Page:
NEED A JOB? THINK AGRI - BUSINESS!


Alan Walsh, Owner
Walsh Enterprises, Business & Financial Advisors
Finance & Accounti...
of the 21st century. Creative minds will be increasingly focused on making unarable
land productive. Then there’s all the ...
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Need a Job? Think Agri-Business!

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Discussion of Agri-Business as a growth-industry for jobs & investment.

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Need a Job? Think Agri-Business!

  1. 1. NEED A JOB? THINK AGRI - BUSINESS! Alan Walsh, Owner Walsh Enterprises, Business & Financial Advisors Finance & Accounting and Multi-Hat Business Professional October 20, 2010 I’ve been saying it for years, and events just continue to prove me out with increasing clarity & intensity. Agri-business is a growth-industry that job-seekers and investors need to investigate carefully. Population-growth continues, while the quantity of arable land is relatively scarce. Food has become such a critical issue that a poor harvest in one country has ripple-effects around the globe. Investment marketplaces erupt over new crop news. Price increases cause economic spasms; and sometimes riots. People starve for lack of it. It’s a hot topic in political circles; not only regarding quantity, availability, and price; but also for quality and nutritive value. Numerous factors come into play; such as increasingly fished-out oceans, and poorly-used land that becomes unarable. The demand for food will only continue to grow; and as developing countries go through their industrial revolutions their citizens will gain wealth and want more of everything. Meanwhile, those nations not so fortunate continue to wrestle with hunger & starvation. Agri-business encompasses just about every business & professional activity one can think of: from basic farm labor –to- food processors, packagers, distributors, sales & marketing people, engineers, scientists & researchers, accountants & administrators, international trade experts, and others. Vast secondary industries exist to provide farm & processing equipment, processing & packaging and storage facilities, refrigeration, transportation, seed, fertilizers, pesticides, and other needs. Technology is being increasingly applied to achieve higher yields and improved production & distribution. The industry needs managers & executives who can innovatively provide greater quantities, of higher quality, distributed more efficiently, at reduced cost; without health- threatening chemicals or poorly-conceived genetic alteration. Those with a bent toward government will find increasing opportunities as this topic intensifies in political & economic importance. Those in academia will find increasing opportunities for research into food-related subjects. As population growth and socio-economic shifts continue, the opportunities will only intensify. The U.S. will continue to be a major player due to the unique combination of factors that make it a leading producer. With global demand growing, pressure will intensify on the U.S. to feed the world. Developing countries will eventually become more efficient at feeding their own populations; but they’ll be decades behind the U.S. due to our massive lead. Much of the science & technology to bolster their home-grown agri- business will come from developments already used in the U.S. We’ll keep ourselves busy just meeting increased demand; and the related challenges, such as re-enriching stressed farmland. Water availability, and the politics & infrastructure that go with it, will become increasingly hot topics. Water is already shaping up to be a major “hot potato”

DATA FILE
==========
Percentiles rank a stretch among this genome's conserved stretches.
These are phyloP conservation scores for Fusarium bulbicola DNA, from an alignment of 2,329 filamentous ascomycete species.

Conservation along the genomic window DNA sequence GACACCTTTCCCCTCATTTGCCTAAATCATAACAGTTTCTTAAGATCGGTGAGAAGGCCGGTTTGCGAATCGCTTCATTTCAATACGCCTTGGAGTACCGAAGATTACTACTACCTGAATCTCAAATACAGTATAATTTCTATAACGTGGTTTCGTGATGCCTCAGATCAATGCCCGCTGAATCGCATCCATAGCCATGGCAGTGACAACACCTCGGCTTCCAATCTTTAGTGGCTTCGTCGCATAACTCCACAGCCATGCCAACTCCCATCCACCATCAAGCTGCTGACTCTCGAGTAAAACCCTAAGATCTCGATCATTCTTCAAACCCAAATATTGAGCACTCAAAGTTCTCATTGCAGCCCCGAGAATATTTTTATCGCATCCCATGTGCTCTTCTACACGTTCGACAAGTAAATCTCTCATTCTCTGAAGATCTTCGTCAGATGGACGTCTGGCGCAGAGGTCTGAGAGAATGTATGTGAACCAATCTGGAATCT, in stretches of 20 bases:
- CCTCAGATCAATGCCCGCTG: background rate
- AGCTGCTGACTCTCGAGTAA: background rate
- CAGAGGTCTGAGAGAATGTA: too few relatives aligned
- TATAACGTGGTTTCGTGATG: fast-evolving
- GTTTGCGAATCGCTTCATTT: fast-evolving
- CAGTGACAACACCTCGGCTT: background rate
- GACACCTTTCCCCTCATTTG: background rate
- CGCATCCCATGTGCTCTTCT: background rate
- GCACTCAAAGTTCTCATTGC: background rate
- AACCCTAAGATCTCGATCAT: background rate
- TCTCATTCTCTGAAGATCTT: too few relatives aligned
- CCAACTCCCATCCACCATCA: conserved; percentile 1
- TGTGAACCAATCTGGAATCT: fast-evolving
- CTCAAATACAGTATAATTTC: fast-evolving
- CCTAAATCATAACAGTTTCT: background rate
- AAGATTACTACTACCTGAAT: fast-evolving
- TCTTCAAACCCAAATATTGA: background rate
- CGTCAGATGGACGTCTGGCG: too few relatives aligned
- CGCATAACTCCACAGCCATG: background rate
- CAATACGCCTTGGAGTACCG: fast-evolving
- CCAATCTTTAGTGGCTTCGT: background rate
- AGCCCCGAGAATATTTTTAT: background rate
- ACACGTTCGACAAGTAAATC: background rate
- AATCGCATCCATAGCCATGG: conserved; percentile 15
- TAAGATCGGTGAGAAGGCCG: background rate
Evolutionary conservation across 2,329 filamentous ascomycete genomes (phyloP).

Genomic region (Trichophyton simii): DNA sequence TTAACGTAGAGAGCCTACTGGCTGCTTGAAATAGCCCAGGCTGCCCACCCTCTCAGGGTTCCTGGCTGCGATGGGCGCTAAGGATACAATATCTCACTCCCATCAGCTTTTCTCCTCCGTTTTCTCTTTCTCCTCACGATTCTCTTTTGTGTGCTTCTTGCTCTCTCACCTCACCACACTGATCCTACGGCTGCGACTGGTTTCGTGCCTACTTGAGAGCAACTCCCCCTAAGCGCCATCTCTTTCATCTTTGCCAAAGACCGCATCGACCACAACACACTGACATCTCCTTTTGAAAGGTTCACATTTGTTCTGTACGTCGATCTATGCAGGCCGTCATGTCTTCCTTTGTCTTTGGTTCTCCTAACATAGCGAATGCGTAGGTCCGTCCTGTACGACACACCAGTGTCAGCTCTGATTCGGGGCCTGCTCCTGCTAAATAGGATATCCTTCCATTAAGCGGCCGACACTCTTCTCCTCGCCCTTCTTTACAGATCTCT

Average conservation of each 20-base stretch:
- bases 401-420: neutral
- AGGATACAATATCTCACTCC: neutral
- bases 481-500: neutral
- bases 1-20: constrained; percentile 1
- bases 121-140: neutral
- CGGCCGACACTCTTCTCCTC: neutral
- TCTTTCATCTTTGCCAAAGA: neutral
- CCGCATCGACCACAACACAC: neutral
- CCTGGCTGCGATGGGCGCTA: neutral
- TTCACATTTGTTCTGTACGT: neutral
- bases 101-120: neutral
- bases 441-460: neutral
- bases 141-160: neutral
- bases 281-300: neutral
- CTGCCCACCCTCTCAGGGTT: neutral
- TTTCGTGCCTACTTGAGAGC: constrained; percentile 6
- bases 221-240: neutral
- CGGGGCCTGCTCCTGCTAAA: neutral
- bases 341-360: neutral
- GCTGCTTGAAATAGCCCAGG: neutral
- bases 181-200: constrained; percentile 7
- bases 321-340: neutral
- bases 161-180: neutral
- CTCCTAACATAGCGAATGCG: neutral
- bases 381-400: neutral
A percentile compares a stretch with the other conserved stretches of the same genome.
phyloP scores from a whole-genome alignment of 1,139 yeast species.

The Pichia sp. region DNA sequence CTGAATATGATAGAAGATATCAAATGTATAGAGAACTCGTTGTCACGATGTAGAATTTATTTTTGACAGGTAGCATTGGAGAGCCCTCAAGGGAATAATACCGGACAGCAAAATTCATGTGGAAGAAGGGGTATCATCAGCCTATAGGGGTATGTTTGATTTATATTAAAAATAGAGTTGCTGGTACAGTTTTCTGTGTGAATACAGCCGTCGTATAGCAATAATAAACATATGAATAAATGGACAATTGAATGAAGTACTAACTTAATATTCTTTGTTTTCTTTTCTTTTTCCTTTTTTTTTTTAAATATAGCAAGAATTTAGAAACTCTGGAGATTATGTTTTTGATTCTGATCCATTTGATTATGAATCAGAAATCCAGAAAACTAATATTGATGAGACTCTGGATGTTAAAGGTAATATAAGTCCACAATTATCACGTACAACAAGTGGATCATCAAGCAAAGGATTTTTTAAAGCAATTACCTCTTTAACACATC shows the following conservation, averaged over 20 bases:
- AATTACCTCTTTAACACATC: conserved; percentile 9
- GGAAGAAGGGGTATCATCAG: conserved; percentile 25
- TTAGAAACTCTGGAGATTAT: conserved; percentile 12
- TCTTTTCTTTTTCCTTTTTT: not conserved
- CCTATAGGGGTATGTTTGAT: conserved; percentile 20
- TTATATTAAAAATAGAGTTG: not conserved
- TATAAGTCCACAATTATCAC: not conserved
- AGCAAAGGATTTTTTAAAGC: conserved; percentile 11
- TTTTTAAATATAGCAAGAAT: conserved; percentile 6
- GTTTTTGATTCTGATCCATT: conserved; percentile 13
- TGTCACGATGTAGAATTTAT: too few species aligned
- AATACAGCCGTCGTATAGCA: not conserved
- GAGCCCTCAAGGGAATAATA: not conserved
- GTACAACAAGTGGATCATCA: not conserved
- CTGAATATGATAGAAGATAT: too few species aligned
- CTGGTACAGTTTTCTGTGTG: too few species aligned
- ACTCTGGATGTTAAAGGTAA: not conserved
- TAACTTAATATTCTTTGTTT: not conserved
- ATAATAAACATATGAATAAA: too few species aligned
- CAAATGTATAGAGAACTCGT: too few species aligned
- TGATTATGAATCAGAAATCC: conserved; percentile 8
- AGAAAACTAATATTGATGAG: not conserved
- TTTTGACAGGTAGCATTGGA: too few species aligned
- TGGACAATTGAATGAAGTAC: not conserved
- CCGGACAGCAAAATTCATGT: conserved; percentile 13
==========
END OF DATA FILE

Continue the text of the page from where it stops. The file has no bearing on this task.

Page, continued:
2. 2. of the 21st century. Creative minds will be increasingly focused on making unarable land productive. Then there’s all the civil infrastructure necessary to get food from field to table; roads, bridges, power plants, railroads, port facilities, etc. U.S. infrastructure is getting old, and will need replacement & expansion. All of this can only have a positive impact on U.S. agri-business and the economy as a whole. People in developing countries have an opportunity to be the “tip of the sword” in developing their own countries’ agri-business. There’s already a vast agri-business infrastructure all around us; and an even bigger infrastructure supporting it. Take a hard look, think creatively, and find a niche for yourself. Lots of bright minds will be needed. Why not be one of them? Those of you who are entrepreneurially-oriented will find opportunities abounding if you just give it some creative thought. Many of you want to make a contribution to a “greener” world. It doesn’t get any more “green” than this. After all, what’s more basic to the human condition, and rewarding, than putting good, affordable food on peoples’ tables. We’ve all gotta’ eat!

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